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The Monroe County Reporter
Forsyth, Georgia
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April 17, 2019     The Monroe County Reporter
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April 17, 2019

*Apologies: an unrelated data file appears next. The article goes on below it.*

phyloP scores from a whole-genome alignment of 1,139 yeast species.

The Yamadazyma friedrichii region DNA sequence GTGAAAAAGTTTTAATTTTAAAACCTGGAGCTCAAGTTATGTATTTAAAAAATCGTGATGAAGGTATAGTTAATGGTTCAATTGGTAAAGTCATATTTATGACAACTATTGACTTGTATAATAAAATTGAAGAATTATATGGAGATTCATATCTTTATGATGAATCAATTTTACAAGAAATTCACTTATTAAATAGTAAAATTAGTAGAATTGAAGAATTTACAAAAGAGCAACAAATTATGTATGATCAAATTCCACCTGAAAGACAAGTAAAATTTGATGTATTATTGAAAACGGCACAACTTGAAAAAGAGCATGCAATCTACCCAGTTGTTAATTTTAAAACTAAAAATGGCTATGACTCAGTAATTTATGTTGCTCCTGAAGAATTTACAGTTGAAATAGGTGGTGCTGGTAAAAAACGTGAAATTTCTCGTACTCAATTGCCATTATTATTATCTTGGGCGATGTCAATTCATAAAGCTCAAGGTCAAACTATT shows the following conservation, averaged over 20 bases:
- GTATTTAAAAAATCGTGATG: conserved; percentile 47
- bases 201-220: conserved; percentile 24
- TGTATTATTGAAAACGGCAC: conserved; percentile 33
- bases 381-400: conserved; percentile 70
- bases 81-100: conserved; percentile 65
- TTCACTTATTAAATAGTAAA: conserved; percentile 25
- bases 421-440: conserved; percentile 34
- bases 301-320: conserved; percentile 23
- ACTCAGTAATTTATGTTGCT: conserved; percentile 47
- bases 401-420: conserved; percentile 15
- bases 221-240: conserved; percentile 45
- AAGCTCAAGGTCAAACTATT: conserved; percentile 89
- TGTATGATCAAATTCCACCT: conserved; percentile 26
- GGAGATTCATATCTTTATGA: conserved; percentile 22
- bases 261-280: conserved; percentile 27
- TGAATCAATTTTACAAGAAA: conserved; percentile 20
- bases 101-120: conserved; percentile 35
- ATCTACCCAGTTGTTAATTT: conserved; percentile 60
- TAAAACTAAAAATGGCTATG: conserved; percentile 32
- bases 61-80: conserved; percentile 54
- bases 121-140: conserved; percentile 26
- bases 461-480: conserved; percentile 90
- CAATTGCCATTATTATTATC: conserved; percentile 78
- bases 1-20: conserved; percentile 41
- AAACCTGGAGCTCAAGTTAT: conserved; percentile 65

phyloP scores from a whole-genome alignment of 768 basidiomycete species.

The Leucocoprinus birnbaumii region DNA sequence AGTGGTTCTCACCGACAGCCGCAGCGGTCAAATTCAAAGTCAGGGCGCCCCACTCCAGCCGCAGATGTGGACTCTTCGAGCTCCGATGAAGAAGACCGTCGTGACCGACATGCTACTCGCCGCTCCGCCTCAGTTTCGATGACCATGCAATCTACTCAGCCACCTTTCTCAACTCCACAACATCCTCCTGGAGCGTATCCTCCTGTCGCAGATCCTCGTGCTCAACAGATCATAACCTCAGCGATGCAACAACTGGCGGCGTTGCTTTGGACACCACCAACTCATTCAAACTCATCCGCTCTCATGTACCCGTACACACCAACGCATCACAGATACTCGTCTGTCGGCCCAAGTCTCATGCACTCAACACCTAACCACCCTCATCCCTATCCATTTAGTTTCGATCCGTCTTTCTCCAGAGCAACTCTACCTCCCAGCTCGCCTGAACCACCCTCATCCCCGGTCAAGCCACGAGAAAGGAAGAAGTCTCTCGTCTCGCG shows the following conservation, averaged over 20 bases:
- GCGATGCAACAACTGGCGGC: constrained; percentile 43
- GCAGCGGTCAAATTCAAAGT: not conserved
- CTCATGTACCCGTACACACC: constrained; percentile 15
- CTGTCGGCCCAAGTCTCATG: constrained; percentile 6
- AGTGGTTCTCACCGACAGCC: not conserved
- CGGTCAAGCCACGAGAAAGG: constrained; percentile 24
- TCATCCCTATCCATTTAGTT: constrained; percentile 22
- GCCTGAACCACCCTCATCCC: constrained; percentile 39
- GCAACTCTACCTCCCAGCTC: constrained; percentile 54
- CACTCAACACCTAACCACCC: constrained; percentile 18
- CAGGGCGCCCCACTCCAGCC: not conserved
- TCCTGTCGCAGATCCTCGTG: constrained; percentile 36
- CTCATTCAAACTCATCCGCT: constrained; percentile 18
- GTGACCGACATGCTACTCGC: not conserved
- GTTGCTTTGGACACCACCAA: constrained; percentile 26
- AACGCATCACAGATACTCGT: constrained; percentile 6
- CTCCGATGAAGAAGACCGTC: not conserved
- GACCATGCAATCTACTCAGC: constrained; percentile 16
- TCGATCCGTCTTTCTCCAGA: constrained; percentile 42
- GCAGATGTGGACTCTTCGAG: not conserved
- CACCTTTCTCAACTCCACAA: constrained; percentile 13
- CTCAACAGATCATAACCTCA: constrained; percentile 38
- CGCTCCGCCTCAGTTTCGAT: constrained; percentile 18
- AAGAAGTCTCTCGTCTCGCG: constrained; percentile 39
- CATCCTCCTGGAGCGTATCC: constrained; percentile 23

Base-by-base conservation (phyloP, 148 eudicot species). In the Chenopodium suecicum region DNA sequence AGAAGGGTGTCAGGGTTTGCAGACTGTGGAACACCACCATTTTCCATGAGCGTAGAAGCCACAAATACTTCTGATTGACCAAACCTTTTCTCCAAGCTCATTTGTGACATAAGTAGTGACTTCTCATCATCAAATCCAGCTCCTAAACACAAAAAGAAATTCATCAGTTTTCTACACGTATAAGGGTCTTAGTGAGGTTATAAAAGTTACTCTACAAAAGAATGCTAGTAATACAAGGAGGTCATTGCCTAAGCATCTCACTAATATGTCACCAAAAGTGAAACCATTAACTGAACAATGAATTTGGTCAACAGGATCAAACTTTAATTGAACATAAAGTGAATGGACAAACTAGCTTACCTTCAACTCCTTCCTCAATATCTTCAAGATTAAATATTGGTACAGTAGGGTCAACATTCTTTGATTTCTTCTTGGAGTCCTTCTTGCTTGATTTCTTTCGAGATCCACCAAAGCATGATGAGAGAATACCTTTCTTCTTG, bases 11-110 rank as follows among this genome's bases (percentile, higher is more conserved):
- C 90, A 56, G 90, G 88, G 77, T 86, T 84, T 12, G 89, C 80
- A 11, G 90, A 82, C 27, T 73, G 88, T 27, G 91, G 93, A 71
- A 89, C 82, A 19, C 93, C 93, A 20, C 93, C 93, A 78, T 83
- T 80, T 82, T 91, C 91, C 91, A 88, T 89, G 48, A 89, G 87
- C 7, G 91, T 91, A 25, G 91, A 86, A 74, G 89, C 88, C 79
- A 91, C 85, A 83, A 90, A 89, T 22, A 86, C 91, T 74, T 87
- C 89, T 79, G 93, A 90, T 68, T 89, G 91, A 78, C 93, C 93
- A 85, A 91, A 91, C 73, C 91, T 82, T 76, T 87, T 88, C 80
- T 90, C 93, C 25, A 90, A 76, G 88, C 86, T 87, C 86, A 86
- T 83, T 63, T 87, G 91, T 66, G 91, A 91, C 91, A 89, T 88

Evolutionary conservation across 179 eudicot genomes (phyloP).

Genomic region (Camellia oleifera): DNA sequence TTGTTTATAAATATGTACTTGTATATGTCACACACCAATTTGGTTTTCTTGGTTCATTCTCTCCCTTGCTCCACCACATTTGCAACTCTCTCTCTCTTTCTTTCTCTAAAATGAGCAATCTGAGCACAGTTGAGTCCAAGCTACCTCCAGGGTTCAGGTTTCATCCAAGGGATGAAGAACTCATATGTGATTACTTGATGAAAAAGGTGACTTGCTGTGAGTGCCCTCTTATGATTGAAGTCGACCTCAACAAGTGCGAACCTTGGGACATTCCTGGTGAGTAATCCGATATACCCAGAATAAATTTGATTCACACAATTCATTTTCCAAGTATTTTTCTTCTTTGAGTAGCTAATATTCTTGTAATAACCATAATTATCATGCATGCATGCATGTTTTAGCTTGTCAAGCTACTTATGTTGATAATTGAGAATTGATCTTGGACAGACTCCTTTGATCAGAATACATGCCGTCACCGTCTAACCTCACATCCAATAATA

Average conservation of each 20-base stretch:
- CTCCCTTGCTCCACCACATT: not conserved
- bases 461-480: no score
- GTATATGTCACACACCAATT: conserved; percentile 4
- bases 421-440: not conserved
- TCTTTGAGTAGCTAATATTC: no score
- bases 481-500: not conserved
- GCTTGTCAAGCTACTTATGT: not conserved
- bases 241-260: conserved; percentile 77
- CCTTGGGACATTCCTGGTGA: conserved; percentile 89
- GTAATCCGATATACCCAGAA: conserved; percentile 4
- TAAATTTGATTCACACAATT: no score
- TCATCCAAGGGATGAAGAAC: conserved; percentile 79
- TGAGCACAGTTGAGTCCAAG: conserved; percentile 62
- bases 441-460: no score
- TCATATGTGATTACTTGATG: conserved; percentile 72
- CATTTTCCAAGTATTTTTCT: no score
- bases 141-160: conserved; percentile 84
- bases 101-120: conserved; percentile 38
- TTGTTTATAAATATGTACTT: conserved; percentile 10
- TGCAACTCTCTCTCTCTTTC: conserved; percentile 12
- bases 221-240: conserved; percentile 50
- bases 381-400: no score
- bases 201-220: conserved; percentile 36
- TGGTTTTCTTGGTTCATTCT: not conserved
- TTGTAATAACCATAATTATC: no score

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Page 2B April 17, 2019 Reporter MONROE OUTDOORS by Terry W. Johnson 1 Since March, pollen has made its presence known across the Monroe County coun- tryside. As such, nowadays puddles of rainwater rimmed in yellow are common sights. Polleh blankets everything loc t6 i outdoors including our treks and shrubs, vehicles, decks and outdoor furniture. When we walk about our yards, our shoes are soon covered with the pale yellow, flour- like substance. For those of us that suffer from pollen allergies, every day we suffer from sneezing, cou g runny noses and clogged sinuses. TERRY Consequently, it is easy to be convinced pollen has few, if any, redeeming values. In truth, it is a valu- able nuisance. A number of Native Amer- ican tribes thought highly of pollen; some even used pol- len in religious ceremonies. Some of these rituals entailed sprinkling pollen on wor- shippers' heads and pouring it into their mouths. Pollen is essential in the production of scores of commercially grown crops. A study conducted by researchers at the University of Georgia place the annual economic value of pollen at $360 million. Pollen is spread by the wind, animals, and to a lesser extent water. We are all familiar with animal pollination. An animal that spreads W. JOHNSON pollen from one plant to another is called a pollinator. The list of some of Georgia's key pollinators includes insects (moths, butterflies, wasps, bees, beetles, and ants), birds and spiders. Without the un- witting aid of such animals, many plants would have a difficult, if not impossible, 109D Patrol Road 478-994-991 1 apply and manage your accotolt onl#;e www.lffc.com A bird left this interesting imprint when it took flight after alighting Monroe County home. (Photo/Terry Johnson) time reproducing. In fact, "these critters help pollinate more than 80 percent of the world's flowering plants. The pollen currently causing problems for pollen allergy sufferers comes from plants primarily pollinated by the wind. The main culprits are hardwood trees, such as sweetgums, oaks, hickories, pecans, ashes, elms and mulberries, to name but a few. To a lesser extent, early season grasses are also float- ing about. These pollen grains are extremely small. Hardwood tree pollen granules average only 20 microns in diameter and cannot be seen as they drift about. In fact, they are so tiny they can slip past the fibers in a surgical mask, thus rendering the masks of little help to those seeking relief from the pollen in the air. Wind-blown pollen can travel unbelievably long distances. Ragweed pollen, which is produced later in the year, has been recovered l Justin & April'sPainting on a trash can lid covered in pollen at a some 15,000 feet above the ground and sailing along in the air up to 400 miles out in the ocean. The trees generating the pollen that is causing so much misery for people with pollen allergies right now are among the most valuable sources of food for wildlife. Take oaks, for example. Throughout the country they are rated as premier wildlife food plants. Over 90 species of wildlife eat acorns. In addition, oaks serve as host plants for 557 species of moths and butterflies. A number of arthropods actually feed on pollen, in- cluding some spiders, mites, beetles (including ladybird beetles), flies and bees. It should be noted ruby- throated hummingbirds and all but one species (the zebra heliconian) of the butterflies seen in Monroe County do not eat pollen. Airborne pollen causes the most problems for allergy suffers. With tha ; in mind, those of us that suffer from the malady can benefit from knowing when pollen levels are highest. Botanists tell us plants open their pollen sacs most often between 4 a.m. and 6 a.m. After :': the sacs have opened and the '" pollen has dried out, roughly 60 percent of the pollen granules . are released into the air from 6 a.m. and 10 am. Pollen is not released into the air if the relative humidity is 80 percent or higher. . Soon the first phase of the pollen season will be over. - Thi however does not mean the one in five adults and one in three children in Georgia that suffer from tree- pollen allergies are out of the woods. The pollen seasons for softwood trees such as pines, grasses and weeds are yet to come. When it is all said and done, knowing pollen is indeed extremely valuable to plants, humans, and wild- life alike does not make it " any easier dealing with the ," discomfort felt by those suf- fering from pollen allergies. Terry Johnson is retired ; Program Manager of the Georgia Nongame-Endan- gered Wildlife Programl He has written the informative column 'Monroe Outdoors' for the Reporter for many years. His book, Journey , to Discovery," is available at The Reporter. Email him at tjwoodduck@bellsouth.net. . LANGFORD ALLERGY. LLC Dr, Jeff Langford EXPERIENCE '& EXPERTISE IN ADULT & PEDIATRIC ALLERGY, ASTHMA, & IMMUNOLOGY 201 Tiff College Drive Forsyth, GA 31029 Call (418) 787-4728 MONROE COUNTY HOSPITAL 88 Martin Luther King Jr Drive Forsyth, GA 31029 MonroeHospital.org Call (478) 994-2521 MEYER CARDIOLOGY, PC Dr. Thomas Meyer, Cardiologist Monroe Regional Medical Complex 120 N. Lee Street Forsyth, GA 31029 Comprehensive Cardiac Services Call (478) 745-7456 PIEDMONT ORTHOPEDIC COMPLEX 4660 Riverside Park Blvd Macon, GA 31210 Mort - Fri: 8:30 am - 5:00 pm Call (478) 474-2114 Toll Free (800) 338-5141 Local Health Professionals specializing in keeping the MIND & BODY in the best shape possible. SPOTLIGHT ON HEALTH CARE WALKER CHIROPRACTIC CLINIC Dr. Steven Walker 255 nil College Dr Forsyth, GA Mon - Wed, Fri: 9-6 Thur Sat. by Apt Physiologic Therapeutics Chiropractic Sports Physician Call (478) 994-1562 BRANDON S. PINSON, DVM Animal Medical Clinic of Forsyth 60 South Jaickson Street Forsyth, GA 31029 Mon - Fri: 8:00 am - 5:30 pm Sat: 8:00 am- t2:30 prn AnimalMedicalClinicOfForsyth.com Call (478) 994-4986 FORSYTH INTERVENTION SERVICES & TRAINING Anger Management, Substance Abuse, General Counseling and More! 32 East Main St.o Forsyth; GA 31029 forsythintervention@grnail.com forsythintervention.com Call (470) 236-3478 CALDWELL VETERINARY HOSPITAL, LLC Butler Caldwell, DVM 951 Hwy 41 South Forsyth, GA 31029 ButlerCaldwell@bellsouth.net CaldwellVet.com Call (478) 994-8228 EXPERIENCE & EXPERTISE IN ADULT & PEDIATRIC ALLERGY, ASTHMA, & IMMUNOLOGY DEENA HOLLIMAN SMITH, DMD 205 Medical Court Forsyth, GA 31029 Mon - Thu: 8:00 am - 5:30 pm General Dentistry Call (478) 994-1171 PRIMARY IDET CARE Affordable Pet Care On The Move! Dr. Kevin Smith Mobile.Veterinarian Forsyth, GA 31029 dr.smith@primarypetcareforsyth.com PrimaryPetCareForsyth.com Call (478) 973-7733 201 Tiff College Drive Forsyth, GA 31029 GEORGIA DERMATOLOGY Russell Harris, MD Deborah Moore, PA-C 101 Martin Luther King Jr Drive Forsyth, GA 31029 GaDerm.com Call (478) 994-5281 t